Pashigian and Gould found that in largeshopping centers rents paid by retailers were very different.[1] Department stores paid an average of 11 times less than shoe storesand 20 times less than jewelries. (1) How can you explain these unequal rents? Ifthe urban geography of a country impedes the development of new shopping centers,(2) how will this situation affect the number of department stores? (3) Why?

[1] Pashigian, B Peter, and Eric D. Gould, 1998. “InternalizingExternalities: The Pricing of Space in Shopping Malls,” Journal of Law & Economics,41(1): 115-42.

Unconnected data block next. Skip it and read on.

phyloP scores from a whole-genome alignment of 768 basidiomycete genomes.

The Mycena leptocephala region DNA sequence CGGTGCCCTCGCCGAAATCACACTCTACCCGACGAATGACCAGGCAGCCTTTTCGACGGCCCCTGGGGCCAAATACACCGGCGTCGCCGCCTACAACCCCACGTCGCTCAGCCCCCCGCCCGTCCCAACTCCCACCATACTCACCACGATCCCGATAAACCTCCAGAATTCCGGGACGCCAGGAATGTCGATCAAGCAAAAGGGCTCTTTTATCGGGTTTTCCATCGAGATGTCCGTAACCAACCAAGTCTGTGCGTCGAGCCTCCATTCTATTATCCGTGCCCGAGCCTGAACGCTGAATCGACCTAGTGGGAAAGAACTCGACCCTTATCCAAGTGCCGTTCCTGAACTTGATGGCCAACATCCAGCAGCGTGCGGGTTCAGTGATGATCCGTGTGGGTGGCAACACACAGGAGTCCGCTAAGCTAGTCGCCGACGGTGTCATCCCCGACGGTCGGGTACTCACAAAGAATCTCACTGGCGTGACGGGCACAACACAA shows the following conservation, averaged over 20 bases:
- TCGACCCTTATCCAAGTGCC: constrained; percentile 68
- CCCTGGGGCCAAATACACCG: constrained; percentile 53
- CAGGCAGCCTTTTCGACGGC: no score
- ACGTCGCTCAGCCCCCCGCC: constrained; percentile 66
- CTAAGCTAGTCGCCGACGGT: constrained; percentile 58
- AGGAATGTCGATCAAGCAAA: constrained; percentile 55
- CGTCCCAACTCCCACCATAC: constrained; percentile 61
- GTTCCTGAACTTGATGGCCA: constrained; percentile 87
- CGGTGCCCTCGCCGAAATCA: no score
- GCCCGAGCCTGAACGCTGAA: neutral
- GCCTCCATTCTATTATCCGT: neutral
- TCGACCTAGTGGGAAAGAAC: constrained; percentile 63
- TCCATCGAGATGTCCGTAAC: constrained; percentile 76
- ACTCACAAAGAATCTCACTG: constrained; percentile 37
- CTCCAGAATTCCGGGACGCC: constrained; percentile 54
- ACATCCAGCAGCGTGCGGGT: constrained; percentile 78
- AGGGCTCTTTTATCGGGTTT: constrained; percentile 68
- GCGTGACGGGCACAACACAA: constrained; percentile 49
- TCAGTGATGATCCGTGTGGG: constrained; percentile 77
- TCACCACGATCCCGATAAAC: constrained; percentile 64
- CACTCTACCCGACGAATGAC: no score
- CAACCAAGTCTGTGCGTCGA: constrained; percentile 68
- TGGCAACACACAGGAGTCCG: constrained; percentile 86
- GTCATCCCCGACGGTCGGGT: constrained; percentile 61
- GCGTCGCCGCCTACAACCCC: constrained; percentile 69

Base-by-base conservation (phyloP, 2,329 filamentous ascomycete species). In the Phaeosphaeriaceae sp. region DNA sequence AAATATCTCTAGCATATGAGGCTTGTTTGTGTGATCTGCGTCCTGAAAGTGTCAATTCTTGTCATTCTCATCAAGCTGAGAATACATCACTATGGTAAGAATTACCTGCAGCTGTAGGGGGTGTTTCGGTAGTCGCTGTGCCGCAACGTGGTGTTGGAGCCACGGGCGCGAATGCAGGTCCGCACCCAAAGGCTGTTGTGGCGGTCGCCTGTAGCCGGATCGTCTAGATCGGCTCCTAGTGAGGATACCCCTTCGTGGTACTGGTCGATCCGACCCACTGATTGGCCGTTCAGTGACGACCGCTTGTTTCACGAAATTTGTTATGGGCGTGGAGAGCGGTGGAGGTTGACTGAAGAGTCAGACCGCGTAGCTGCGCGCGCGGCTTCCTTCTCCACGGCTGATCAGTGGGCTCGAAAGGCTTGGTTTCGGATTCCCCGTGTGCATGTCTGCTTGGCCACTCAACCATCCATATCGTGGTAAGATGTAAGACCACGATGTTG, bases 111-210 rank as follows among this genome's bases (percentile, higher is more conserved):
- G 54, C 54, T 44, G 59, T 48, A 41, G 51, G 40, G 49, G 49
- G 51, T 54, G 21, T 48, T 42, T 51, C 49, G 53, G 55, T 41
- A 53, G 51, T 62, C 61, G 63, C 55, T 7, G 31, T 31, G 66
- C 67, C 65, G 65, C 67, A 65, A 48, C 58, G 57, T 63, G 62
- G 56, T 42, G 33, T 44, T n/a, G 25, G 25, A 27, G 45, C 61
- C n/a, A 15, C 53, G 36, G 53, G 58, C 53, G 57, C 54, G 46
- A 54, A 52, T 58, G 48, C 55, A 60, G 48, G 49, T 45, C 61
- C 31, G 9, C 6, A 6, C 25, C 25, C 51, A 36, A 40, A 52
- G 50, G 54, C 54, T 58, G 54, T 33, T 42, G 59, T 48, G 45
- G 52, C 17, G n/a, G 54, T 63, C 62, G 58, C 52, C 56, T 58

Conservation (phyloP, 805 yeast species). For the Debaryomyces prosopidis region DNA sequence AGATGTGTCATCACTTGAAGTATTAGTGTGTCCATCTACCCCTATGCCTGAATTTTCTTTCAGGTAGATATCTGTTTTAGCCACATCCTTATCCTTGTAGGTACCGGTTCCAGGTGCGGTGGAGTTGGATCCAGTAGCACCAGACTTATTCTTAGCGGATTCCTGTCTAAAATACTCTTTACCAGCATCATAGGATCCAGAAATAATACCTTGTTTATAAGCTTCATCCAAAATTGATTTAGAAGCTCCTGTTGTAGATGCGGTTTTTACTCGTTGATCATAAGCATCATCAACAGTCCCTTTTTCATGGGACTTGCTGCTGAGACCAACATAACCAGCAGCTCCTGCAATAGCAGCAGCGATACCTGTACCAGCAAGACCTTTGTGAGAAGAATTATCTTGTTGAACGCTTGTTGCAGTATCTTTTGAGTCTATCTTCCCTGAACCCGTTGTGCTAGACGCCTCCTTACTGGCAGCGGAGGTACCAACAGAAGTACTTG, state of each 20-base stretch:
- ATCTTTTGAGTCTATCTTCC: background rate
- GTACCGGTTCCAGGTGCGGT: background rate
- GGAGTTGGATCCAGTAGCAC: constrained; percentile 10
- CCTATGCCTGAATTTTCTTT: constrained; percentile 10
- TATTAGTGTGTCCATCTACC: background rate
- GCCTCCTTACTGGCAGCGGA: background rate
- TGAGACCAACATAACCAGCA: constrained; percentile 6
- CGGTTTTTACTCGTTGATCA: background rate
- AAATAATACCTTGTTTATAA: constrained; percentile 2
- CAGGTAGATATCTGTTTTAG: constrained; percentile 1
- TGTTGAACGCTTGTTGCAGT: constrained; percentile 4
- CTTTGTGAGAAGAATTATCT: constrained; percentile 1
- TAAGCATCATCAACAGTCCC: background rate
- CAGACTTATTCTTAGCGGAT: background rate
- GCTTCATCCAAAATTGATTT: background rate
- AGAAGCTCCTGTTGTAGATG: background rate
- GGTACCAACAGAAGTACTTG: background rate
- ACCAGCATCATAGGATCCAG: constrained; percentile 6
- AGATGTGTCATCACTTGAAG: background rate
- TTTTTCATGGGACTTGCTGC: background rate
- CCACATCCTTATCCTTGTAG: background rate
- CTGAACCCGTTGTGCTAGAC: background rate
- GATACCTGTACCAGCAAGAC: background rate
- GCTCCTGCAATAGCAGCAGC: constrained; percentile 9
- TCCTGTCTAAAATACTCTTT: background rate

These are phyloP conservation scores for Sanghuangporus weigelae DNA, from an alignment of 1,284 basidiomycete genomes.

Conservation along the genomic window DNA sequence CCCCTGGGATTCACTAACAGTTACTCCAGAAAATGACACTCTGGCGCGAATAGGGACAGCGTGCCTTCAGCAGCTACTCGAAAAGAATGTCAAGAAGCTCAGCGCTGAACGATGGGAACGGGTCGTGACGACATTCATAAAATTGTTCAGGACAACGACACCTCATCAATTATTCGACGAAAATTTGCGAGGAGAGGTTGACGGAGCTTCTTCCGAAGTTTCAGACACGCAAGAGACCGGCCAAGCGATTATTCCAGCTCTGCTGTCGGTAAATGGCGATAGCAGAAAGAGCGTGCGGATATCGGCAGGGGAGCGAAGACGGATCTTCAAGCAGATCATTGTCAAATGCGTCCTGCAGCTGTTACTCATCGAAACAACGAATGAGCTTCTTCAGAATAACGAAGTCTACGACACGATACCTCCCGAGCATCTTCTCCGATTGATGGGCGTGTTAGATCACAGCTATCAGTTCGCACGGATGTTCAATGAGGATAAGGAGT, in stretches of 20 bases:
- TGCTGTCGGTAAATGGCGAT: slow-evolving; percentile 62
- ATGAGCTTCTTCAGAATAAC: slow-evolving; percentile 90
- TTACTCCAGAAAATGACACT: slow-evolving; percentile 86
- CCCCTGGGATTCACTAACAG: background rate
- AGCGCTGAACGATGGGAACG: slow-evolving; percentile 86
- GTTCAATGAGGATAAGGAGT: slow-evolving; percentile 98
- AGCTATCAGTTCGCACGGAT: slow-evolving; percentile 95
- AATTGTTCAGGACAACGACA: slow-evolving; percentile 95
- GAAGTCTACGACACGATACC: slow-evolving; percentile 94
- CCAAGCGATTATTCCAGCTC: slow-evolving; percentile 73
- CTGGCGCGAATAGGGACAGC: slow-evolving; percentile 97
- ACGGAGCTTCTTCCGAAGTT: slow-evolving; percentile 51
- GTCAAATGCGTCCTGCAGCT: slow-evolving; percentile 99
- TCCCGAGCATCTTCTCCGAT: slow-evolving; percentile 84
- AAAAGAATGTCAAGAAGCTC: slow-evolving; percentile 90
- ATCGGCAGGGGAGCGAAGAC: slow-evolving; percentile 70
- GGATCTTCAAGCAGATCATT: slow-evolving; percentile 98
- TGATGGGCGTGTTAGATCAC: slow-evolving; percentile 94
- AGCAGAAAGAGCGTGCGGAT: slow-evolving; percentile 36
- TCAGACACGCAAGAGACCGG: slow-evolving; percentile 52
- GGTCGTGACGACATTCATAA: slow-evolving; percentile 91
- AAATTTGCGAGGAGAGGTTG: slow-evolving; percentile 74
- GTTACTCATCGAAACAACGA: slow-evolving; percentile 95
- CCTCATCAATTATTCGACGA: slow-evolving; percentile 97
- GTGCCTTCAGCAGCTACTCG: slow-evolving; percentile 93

1. Department stores produce positiveexternal effects. The firm managing the shopping center realizes that it has tocompensate them accordingly. It seems that retailers of luxury goods benefitthe most, perhaps for their largest mark-up or the possibility of them being insmaller number in shopping malls. This has also been observed after the openingof department stores in city centers.
2. The number of department storeswill be lower.
3. High transaction costs ofcontracting with the small stores around the department stores. In fact thedepartment stores face resistence by established merchants, who lobby municipalauthorities to delay or impede the opening. The merchants opposing the openingare not, obviously, the ones located near the site of the planned departmentstore.

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